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Self Defence? You're having a laugh.

If I asked a selection of people why they trained in martial arts, I’m sure that many of them would come out with the classic “self defence” line. It’s a motivation for many and a massive, massive selling point for those wishing to make money from teaching the martial arts. What, after all, is more primal than the urge to defend yourself, your home, your family, your possessions? Perhaps the sexual urge might win out, and there’s a link there too but since I’m not writing a psychology paper and I’m sure you already feel uncomfortable and seedy reading my blog so I’ll gloss over it. People, and there shouldn’t be any surprise here, want your money, and they’re willing to do almost anything short of murder to get it from you. If that means manipulating a few facts, surveys and telling a few porky pies, then so be it. This is a business no matter how people might protest it isn’t. It’s the business of telling people what to be afraid of. Afraid of being attacked? We have the course for you. Sign here please. Not afraid of being attacked? You should be, and here’s why. Still not convinced? You’re delusional.

Sarcasm aside, I wonder what the chances are of me having to defend myself? Does anyone know? I certainly don’t, and I’ve read the crime statistics, yet there are people out there selling “self defence” courses to people for exorbitant fees who claim the likelihood is high enough to warrant you parting with a sizeable chunk of your hard earned cash to waylay it. Most of these courses are of the short-term kind (weekends, 6 weeks of 2 hours per week), which as anyone who has attempted to learn how to fight for real will tell you, is more or less useless. Let’s leave aside the quality of training for a moment. I’m assuming the general standard of instruction is excellent here, for the sake of this argument, however the evidence I have seen suggests the opposite, in general, is true.

What is actually being sold? Why are people doing these courses? I’m going to tell you what I think, obviously, but you may have a different opinion. What is being sold is essentially a monopoly card. Something to cling to so that you can go about your business and when the situation demands it, produce the card and get out of jail free. It’s the 21st response to pretty much everything.” Right, I’ve done the travelling, so that’s an anecdote for parties sorted, I have a car, pretty good job, time to tick off that ‘learn how to fight’ box. I can do it over a weekend? Even better.” I did hear someone once describe it as being like a first aid course. You learn, you go away and should the situation ever demand it, you’ll be ready. What a crock, and what a disservice to first aid. Ostensibly though, the argument adds up. Both can be done in a weekend, both for emergencies, however one factor is neglected. First aid is taught in such a way that, and I mean no offence here, an idiot can do it. All you really need to do is remember a few simple rules and you could make a huge difference in case of an accident. The saying goes “a little knowledge is a dangerous thing”, and that’s why they don’t teach non-doctors like you and me how to do tracheotomies on people suffering from anaphylactic shock, or how to move a patient with a spinal injury for transport. Instead, they teach us to make the patient comfortable and ensure no further complications occur. And a massive portion of the course is given over to how to contact the emergency services properly and communicate the case to them. The course doesn’t teach you how to be a paramedic, which would be a closer analogy to teaching someone how to defend themselves in 2 days.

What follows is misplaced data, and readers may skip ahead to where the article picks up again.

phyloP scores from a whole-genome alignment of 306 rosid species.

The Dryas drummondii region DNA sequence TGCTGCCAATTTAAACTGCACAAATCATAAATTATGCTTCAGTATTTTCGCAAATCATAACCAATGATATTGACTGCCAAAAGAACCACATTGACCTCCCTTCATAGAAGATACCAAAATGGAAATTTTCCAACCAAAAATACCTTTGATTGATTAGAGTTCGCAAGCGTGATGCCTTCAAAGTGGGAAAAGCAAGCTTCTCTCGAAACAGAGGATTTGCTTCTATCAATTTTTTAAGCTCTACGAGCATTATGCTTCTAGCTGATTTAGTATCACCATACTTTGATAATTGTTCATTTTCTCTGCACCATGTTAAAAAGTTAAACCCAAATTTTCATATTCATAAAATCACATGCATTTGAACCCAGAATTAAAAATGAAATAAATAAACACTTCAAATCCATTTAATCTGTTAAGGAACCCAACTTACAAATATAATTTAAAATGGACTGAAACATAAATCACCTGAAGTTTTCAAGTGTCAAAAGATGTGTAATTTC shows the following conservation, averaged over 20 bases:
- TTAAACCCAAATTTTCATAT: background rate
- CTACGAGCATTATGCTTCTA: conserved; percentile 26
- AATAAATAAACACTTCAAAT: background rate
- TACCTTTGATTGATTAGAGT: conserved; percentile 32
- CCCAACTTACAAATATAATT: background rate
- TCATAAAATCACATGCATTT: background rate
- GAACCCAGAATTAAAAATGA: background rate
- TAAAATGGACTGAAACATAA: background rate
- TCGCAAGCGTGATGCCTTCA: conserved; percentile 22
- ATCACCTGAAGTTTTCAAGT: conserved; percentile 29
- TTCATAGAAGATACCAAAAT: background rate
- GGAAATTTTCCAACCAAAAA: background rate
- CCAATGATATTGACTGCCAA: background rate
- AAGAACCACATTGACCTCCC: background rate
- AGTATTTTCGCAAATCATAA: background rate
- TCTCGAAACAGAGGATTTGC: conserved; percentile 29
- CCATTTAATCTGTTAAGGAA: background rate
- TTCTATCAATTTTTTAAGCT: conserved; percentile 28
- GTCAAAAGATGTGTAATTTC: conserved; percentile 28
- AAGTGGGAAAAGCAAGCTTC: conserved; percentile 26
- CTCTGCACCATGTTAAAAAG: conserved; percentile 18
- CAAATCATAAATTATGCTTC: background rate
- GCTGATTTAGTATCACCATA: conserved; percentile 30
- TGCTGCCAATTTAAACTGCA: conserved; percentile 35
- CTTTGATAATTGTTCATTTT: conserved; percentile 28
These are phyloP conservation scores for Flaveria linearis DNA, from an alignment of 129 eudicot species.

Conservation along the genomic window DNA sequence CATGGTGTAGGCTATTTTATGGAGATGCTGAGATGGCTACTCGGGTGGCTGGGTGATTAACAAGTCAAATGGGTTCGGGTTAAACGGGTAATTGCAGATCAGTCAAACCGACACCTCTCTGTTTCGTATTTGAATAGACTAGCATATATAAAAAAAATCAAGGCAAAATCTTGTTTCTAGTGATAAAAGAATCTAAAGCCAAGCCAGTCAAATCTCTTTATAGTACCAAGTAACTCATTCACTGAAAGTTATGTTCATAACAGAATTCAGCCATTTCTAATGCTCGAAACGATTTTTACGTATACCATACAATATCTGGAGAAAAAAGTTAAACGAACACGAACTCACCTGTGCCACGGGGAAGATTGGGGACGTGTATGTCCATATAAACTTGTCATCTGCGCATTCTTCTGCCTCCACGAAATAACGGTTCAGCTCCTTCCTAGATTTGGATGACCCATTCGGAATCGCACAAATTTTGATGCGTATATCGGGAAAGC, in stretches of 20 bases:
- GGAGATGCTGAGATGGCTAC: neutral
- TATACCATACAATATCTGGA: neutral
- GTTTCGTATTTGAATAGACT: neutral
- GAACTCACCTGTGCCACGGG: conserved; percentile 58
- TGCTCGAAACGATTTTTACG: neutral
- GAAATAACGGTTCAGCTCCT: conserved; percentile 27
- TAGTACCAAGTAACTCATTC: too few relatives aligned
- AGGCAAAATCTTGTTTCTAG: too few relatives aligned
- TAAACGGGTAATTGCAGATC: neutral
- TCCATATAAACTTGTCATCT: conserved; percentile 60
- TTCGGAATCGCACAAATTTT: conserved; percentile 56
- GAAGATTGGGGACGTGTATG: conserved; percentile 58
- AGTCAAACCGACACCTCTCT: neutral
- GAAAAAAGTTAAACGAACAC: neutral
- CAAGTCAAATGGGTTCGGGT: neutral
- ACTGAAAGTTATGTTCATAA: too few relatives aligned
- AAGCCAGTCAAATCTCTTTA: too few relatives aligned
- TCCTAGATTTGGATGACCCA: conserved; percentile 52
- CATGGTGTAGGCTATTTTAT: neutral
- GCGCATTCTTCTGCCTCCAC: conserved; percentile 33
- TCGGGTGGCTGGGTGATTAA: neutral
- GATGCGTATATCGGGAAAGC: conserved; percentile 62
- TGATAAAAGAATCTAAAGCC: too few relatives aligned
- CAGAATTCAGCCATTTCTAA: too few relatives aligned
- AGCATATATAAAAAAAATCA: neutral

Don’t have nightmares, do sleep well.


3 thoughts on “Self Defence? You're having a laugh.

  1. I used to do a bit of Karate.
    As an adult, mind. Lots of Kata, pre-arranged Kumite, the usual hoedown.

    I found that the further I got, and the more I learned, the less capable I felt about the prospect of a fight.

    Thinking back I feel that it was a kind of mystical version of what one might see at a self defence course. “If someone does this, then you respond with….” followed by some routine.
    The catch being that it never becomes instinctive.
    Maybe cos its not practised in the unpredictable environment of a fight? I mean can a controlled environment like a Self Defence class that prepare you for an attack?

    I became convinced that I would never develop the reactions and quick thinking that you see with even a mediocre competitive fighter would display. This coupled with changes in location made it difficult to keep up practice with the Japanese Blackbelt who was teaching me. Ergo I quit.

    Funnily enough, I don’t worry about getting into fights like I did while I was doing Karate.

    Not sure if its really relevant, but reading your post made me think about it.

    Posted by Stylesmarino | January 25, 2010, 12:31 pm
  2. One of the best things I’ve read on this blog. Fair play. Might make for an interesting topic on boards?

    Posted by Charlie | January 25, 2010, 3:08 pm
  3. Stylesmarino I think it’s very relevant, and I think you’ve hit the nail on the head. Schools and “masters” like that survive because of a lack of critical analysis. If you posessed then what you do now, you’d probably have walked out early doors.

    Charlie, I think maybe they have a few topics like that already on boards :), but feel free to link to this at any stage.

    Posted by Barry Oglesby | January 25, 2010, 10:45 pm

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